Of the 56 non-repetitive isolates from malnourished children, Pseudomonas spp. 20 (35.7%) were mostly frequent isolated, followed by Enterobacter spp. 9 (16.1%), S. aureus 8 (14.8%), E. coli 5 (8.9%), Streptococcus pneumoniae 5 (8.9%), Streptococcus pyogenes 1 (1.7%) and other gram negative spp. (Shigella spp., Salmonella typhi, P. mirabilis, Acinetobacter spp., Serratia spp., and K. pneumoniae) which accounted for 8 (14.8%) of the isolates Table 1. Two Pseudomonas aeruginosa isolates 2/10 (10%) were found to be resistant to meropenem though the mechanisms of resistance could not be established. There was no data on the quantity of antibiotics use in the wards however; all children with severe malnutrition were admitted and received ampicillin and gentamicin. Out of 8 S. aureus isolates, 4 (50%) were found to be methicillin resistant S. aureus (MRSA) while 3/5 (60%) of S. pneumoniae were found to be resistant to oxacillin (1 µg). Two S. pneumoniae strains which were resistant to oxacillin (1 µg) were also resistant to clindamycin and erythromycin. Due to limited resources minimum inhibitory concentration (MIC) test was not done to confirm if these S. pneumoniae isolates were real resistant.
Table 1

Rate of resistance of 42 g negative bacteria isolated from malnourished children

Antibiotics

Organisms

AMP

AMC

CN

CIP

CRO

CAZ

MEM

Pseudomonas spp. (20)

20 (100%)

17 (85%)

3 (15%)

0 (0%)

 

5 (25%)

2 (10%)

E. coli (5)

5 (100%)

4 (80%)

3 (60%)

1 (20%)

1 (20%)

1 (20%)

0 (0%)

Enterobacter spp. (9)

9 (100%)

7 (77.7%)

1 (11.1%)

0 (0.0%)

1 (11.1%)

1 (11.1%)

0 (0%)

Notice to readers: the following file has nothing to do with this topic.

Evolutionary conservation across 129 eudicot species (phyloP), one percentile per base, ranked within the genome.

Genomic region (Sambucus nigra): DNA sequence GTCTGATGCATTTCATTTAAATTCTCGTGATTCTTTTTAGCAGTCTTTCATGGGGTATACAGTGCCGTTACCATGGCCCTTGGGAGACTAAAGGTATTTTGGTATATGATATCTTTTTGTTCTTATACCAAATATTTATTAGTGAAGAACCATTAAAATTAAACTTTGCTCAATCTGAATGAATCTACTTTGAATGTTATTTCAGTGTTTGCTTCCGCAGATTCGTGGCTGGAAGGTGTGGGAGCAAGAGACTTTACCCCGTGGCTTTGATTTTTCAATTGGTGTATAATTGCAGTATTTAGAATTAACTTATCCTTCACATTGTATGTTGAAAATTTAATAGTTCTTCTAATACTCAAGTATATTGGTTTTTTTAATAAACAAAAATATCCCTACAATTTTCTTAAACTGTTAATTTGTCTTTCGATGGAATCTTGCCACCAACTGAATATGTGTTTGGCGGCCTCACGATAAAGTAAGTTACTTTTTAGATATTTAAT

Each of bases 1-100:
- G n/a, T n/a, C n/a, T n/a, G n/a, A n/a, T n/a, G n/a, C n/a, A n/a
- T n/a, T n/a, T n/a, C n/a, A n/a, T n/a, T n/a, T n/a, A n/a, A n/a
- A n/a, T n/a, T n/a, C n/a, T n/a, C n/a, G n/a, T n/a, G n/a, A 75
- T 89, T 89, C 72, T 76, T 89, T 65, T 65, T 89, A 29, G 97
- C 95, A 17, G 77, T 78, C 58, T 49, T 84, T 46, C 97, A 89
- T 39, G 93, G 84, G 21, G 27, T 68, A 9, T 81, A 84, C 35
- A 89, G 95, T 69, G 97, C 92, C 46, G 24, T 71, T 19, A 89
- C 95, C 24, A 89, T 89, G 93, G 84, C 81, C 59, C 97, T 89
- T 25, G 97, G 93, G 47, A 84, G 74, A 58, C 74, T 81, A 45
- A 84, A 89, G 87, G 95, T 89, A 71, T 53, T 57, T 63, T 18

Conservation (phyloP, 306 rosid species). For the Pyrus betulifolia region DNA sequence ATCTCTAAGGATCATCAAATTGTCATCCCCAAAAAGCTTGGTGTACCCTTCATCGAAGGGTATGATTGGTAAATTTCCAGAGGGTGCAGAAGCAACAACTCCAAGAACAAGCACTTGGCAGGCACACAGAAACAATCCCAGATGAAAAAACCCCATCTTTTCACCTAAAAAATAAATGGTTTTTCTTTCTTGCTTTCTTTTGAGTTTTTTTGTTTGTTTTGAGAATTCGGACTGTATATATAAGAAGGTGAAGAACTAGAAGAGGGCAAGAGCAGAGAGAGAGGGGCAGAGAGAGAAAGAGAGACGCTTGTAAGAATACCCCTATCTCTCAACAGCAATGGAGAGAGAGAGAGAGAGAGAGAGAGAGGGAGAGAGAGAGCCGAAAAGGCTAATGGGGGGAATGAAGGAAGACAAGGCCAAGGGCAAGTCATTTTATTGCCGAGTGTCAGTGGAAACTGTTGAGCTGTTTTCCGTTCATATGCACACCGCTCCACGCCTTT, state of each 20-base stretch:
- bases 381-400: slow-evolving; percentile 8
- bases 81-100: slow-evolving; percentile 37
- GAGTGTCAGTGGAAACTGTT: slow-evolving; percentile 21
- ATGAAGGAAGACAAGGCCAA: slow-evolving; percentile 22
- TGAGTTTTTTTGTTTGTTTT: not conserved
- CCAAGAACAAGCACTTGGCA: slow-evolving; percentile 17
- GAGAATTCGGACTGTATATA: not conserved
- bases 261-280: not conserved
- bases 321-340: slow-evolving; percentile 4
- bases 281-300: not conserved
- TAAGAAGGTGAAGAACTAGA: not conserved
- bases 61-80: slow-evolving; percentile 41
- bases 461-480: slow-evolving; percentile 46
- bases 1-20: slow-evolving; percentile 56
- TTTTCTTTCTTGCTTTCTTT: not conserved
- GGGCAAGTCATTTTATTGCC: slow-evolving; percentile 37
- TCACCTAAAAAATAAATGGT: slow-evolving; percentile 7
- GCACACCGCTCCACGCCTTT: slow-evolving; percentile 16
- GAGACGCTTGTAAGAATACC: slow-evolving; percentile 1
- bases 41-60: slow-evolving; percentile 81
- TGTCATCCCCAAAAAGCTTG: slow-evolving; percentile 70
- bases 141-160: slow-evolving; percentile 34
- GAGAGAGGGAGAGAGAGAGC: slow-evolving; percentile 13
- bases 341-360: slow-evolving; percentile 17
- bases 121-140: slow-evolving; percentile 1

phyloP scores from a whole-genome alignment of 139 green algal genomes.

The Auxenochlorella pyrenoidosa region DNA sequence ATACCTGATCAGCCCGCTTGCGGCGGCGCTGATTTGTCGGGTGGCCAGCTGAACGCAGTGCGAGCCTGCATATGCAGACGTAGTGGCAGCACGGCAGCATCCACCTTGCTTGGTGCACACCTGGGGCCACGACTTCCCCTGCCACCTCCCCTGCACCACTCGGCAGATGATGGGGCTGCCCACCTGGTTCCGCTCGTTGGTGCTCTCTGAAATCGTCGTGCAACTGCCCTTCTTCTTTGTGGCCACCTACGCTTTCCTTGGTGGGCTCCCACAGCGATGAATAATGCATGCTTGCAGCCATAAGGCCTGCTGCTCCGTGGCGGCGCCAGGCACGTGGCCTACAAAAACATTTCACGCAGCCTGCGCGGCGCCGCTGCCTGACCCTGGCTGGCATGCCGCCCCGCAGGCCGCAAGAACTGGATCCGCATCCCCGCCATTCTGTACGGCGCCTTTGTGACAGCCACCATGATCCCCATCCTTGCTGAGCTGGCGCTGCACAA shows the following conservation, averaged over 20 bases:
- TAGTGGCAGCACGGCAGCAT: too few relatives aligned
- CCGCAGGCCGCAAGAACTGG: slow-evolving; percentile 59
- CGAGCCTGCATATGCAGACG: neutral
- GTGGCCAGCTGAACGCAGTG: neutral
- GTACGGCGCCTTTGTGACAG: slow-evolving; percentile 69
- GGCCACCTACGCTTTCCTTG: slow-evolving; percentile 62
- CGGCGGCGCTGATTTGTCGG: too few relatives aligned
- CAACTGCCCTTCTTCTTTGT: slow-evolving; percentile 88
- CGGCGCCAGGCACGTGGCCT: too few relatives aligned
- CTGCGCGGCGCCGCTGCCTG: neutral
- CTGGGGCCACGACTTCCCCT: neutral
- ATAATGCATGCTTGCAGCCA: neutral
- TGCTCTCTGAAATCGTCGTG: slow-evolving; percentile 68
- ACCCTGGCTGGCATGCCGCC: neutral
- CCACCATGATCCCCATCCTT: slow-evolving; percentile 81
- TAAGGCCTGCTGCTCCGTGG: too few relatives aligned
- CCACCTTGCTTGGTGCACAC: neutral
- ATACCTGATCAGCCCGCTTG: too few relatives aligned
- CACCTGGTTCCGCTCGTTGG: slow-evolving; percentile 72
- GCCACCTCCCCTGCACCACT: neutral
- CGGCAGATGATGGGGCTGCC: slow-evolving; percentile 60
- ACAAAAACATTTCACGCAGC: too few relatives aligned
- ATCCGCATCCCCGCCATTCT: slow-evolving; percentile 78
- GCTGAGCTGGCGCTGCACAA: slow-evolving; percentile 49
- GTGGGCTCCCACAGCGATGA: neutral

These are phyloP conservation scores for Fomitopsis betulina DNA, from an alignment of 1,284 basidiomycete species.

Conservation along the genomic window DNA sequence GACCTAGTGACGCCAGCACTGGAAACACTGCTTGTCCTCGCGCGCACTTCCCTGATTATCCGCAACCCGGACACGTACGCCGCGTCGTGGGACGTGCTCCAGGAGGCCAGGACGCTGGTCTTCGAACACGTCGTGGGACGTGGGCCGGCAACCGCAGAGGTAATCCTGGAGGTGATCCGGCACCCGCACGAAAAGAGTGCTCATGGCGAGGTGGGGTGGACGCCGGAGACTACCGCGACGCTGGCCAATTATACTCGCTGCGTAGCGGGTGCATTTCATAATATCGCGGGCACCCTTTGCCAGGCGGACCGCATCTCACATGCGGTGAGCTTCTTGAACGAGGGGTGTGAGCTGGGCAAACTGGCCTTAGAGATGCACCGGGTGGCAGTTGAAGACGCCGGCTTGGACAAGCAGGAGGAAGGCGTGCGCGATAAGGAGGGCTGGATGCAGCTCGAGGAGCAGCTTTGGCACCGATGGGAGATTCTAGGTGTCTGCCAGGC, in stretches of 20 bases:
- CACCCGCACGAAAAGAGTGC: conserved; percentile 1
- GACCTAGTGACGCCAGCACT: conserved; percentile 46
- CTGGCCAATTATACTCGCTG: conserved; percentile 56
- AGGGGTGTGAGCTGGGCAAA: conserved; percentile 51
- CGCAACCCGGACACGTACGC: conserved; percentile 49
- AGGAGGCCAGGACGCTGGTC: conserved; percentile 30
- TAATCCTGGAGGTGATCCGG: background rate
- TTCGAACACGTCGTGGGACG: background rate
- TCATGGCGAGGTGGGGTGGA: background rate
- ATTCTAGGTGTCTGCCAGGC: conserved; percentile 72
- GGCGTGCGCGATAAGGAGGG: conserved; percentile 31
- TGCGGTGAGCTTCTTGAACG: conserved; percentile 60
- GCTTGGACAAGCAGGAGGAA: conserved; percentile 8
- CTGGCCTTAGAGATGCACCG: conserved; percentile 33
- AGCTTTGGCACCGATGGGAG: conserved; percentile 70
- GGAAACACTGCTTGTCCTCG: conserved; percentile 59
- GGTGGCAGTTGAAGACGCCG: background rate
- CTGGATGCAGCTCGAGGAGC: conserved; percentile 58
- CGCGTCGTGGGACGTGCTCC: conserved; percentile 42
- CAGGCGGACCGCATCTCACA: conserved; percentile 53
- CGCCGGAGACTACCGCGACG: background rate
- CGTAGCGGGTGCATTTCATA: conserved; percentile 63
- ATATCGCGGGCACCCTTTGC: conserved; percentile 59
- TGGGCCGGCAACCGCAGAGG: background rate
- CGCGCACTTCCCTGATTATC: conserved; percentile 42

aOthers (8)

8 (100%)

8 (100%)

3 (37.5%)

0 (0%)

3 (37.5%)

3 (37.5%)

0 (0.0%)

Total (42)

42 (100%)

36 (85.7%)

10 (23.8%)

1 (2.4%)

10 (23.8%)

10 (23.8%)

2 (4.8%)

AMP ampicillin, CN Gentamicin, CIP ciprofloxacin, AMC amoxicillin/clavulanic acid, CRO ceftriaxone, CAZ ceftazidime

aOther gram negative (Proteus spp., Enterobacter spp., Citrobacter spp., Serratia spp.,)

Regarding resistant to third generation cephalosporins, the highest rate (37.5%) was observed among other gram negative bacteria. The rates of resistance to third generation cephalosporins for E. coli and Enterobacter spp. were 20 and 11.1% respectively.

Five isolates resistant to ceftazidime were from children with severe malnutrition; in addition, all two isolates resistant to meropenem were from severely malnourished children.

Out of 218 children who received prior antibiotics, 40 (18.3%) had bacteremia compared to 16/184 (8.5%) of those who did not receive prior antibiotics, P = 0.005. It should be noted that 81.6% of those with history of prior antibiotic use were severely malnourished. Out of 31 gram negative bacteria from children with prior history of antibiotic use, 28 (90.3%) were resistant to amoxicillin/clavulanic acid compared to 8/12 (66.7%) isolates from children without prior history of antibiotic use, P = 0.081. All isolates resistant to third generation cephalosporins were from children who received prior antibiotics treatment. Regarding gram positive isolates more resistance was also observed from children who received prior antibiotics (S. aureus 4/5 vs. 0/3, S. pneumoniae 3/4 vs. 0/1).